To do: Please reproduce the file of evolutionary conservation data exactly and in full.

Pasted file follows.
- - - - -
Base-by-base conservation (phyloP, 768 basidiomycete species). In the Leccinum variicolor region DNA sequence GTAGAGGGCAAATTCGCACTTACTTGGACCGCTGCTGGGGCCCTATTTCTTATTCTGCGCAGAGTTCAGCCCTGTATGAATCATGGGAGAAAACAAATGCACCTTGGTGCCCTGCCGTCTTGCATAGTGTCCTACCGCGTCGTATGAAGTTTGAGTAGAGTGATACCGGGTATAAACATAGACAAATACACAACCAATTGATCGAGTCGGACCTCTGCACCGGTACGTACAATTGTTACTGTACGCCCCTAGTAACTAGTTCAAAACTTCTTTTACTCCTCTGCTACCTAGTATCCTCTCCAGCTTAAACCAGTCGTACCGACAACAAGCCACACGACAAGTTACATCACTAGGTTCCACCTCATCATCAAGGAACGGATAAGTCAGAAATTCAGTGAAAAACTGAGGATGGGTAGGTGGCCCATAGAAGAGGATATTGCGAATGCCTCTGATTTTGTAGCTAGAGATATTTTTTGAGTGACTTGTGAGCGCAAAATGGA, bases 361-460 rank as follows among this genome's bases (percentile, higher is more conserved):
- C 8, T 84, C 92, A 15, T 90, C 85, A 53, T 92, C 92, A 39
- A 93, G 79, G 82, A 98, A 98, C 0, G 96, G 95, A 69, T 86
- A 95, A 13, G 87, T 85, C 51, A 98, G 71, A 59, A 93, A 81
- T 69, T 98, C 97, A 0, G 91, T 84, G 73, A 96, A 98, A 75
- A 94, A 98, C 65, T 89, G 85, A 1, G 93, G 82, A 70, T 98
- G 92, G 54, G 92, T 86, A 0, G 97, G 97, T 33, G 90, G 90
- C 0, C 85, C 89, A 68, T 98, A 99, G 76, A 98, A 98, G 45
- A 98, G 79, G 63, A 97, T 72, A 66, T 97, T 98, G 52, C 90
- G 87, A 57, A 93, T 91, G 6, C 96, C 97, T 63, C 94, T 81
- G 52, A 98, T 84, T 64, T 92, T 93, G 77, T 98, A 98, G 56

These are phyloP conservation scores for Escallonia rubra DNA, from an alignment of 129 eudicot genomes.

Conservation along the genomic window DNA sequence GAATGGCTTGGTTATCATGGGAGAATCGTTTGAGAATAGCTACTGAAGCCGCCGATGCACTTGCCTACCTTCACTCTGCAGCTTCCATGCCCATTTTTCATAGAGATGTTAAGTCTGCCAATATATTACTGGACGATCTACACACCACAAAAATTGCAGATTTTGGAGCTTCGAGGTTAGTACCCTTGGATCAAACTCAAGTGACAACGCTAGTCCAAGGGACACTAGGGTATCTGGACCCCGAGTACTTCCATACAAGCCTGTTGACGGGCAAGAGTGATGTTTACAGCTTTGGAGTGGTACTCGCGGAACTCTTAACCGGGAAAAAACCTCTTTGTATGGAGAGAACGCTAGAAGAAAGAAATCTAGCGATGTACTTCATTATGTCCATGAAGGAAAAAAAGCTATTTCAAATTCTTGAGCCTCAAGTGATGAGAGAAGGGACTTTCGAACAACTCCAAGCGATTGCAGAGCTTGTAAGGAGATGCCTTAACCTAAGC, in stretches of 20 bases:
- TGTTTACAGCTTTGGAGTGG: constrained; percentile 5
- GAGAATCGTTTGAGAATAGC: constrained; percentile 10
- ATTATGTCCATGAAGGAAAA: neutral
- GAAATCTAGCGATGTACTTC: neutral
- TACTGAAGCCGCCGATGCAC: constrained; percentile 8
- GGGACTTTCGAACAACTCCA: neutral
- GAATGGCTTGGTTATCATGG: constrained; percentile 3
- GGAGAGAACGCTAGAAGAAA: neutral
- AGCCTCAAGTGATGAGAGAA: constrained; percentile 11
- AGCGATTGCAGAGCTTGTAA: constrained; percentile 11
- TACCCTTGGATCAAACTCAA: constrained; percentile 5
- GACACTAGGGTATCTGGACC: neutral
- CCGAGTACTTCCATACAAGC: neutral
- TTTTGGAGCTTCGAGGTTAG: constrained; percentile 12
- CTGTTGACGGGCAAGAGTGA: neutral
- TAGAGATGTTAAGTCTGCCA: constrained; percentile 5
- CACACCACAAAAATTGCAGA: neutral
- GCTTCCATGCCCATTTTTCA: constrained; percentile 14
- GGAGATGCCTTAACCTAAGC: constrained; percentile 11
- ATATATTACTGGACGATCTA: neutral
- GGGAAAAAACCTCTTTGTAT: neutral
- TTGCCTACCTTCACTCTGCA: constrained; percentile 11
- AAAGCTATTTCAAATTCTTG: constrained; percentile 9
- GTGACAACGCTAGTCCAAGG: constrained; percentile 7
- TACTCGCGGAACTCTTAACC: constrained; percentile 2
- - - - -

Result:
Base-by-base conservation (phyloP, 768 basidiomycete species). In the Leccinum variicolor region DNA sequence GTAGAGGGCAAATTCGCACTTACTTGGACCGCTGCTGGGGCCCTATTTCTTATTCTGCGCAGAGTTCAGCCCTGTATGAATCATGGGAGAAAACAAATGCACCTTGGTGCCCTGCCGTCTTGCATAGTGTCCTACCGCGTCGTATGAAGTTTGAGTAGAGTGATACCGGGTATAAACATAGACAAATACACAACCAATTGATCGAGTCGGACCTCTGCACCGGTACGTACAATTGTTACTGTACGCCCCTAGTAACTAGTTCAAAACTTCTTTTACTCCTCTGCTACCTAGTATCCTCTCCAGCTTAAACCAGTCGTACCGACAACAAGCCACACGACAAGTTACATCACTAGGTTCCACCTCATCATCAAGGAACGGATAAGTCAGAAATTCAGTGAAAAACTGAGGATGGGTAGGTGGCCCATAGAAGAGGATATTGCGAATGCCTCTGATTTTGTAGCTAGAGATATTTTTTGAGTGACTTGTGAGCGCAAAATGGA, bases 361-460 rank as follows among this genome's bases (percentile, higher is more conserved):
- C 8, T 84, C 92, A 15, T 90, C 85, A 53, T 92, C 92, A 39
- A 93, G 79, G 82, A 98, A 98, C 0, G 96, G 95, A 69, T 86
- A 95, A 13, G 87, T 85, C 51, A 98, G 71, A 59, A 93, A 81
- T 69, T 98, C 97, A 0, G 91, T 84, G 73, A 96, A 98, A 75
- A 94, A 98, C 65, T 89, G 85, A 1, G 93, G 82, A 70, T 98
- G 92, G 54, G 92, T 86, A 0, G 97, G 97, T 33, G 90, G 90
- C 0, C 85, C 89, A 68, T 98, A 99, G 76, A 98, A 98, G 45
- A 98, G 79, G 63, A 97, T 72, A 66, T 97, T 98, G 52, C 90
- G 87, A 57, A 93, T 91, G 6, C 96, C 97, T 63, C 94, T 81
- G 52, A 98, T 84, T 64, T 92, T 93, G 77, T 98, A 98, G 56

These are phyloP conservation scores for Escallonia rubra DNA, from an alignment of 129 eudicot genomes.

Conservation along the genomic window DNA sequence GAATGGCTTGGTTATCATGGGAGAATCGTTTGAGAATAGCTACTGAAGCCGCCGATGCACTTGCCTACCTTCACTCTGCAGCTTCCATGCCCATTTTTCATAGAGATGTTAAGTCTGCCAATATATTACTGGACGATCTACACACCACAAAAATTGCAGATTTTGGAGCTTCGAGGTTAGTACCCTTGGATCAAACTCAAGTGACAACGCTAGTCCAAGGGACACTAGGGTATCTGGACCCCGAGTACTTCCATACAAGCCTGTTGACGGGCAAGAGTGATGTTTACAGCTTTGGAGTGGTACTCGCGGAACTCTTAACCGGGAAAAAACCTCTTTGTATGGAGAGAACGCTAGAAGAAAGAAATCTAGCGATGTACTTCATTATGTCCATGAAGGAAAAAAAGCTATTTCAAATTCTTGAGCCTCAAGTGATGAGAGAAGGGACTTTCGAACAACTCCAAGCGATTGCAGAGCTTGTAAGGAGATGCCTTAACCTAAGC, in stretches of 20 bases:
- TGTTTACAGCTTTGGAGTGG: constrained; percentile 5
- GAGAATCGTTTGAGAATAGC: constrained; percentile 10
- ATTATGTCCATGAAGGAAAA: neutral
- GAAATCTAGCGATGTACTTC: neutral
- TACTGAAGCCGCCGATGCAC: constrained; percentile 8
- GGGACTTTCGAACAACTCCA: neutral
- GAATGGCTTGGTTATCATGG: constrained; percentile 3
- GGAGAGAACGCTAGAAGAAA: neutral
- AGCCTCAAGTGATGAGAGAA: constrained; percentile 11
- AGCGATTGCAGAGCTTGTAA: constrained; percentile 11
- TACCCTTGGATCAAACTCAA: constrained; percentile 5
- GACACTAGGGTATCTGGACC: neutral
- CCGAGTACTTCCATACAAGC: neutral
- TTTTGGAGCTTCGAGGTTAG: constrained; percentile 12
- CTGTTGACGGGCAAGAGTGA: neutral
- TAGAGATGTTAAGTCTGCCA: constrained; percentile 5
- CACACCACAAAAATTGCAGA: neutral
- GCTTCCATGCCCATTTTTCA: constrained; percentile 14
- GGAGATGCCTTAACCTAAGC: constrained; percentile 11
- ATATATTACTGGACGATCTA: neutral
- GGGAAAAAACCTCTTTGTAT: neutral
- TTGCCTACCTTCACTCTGCA: constrained; percentile 11
- AAAGCTATTTCAAATTCTTG: constrained; percentile 9
- GTGACAACGCTAGTCCAAGG: constrained; percentile 7
- TACTCGCGGAACTCTTAACC: constrained; percentile 2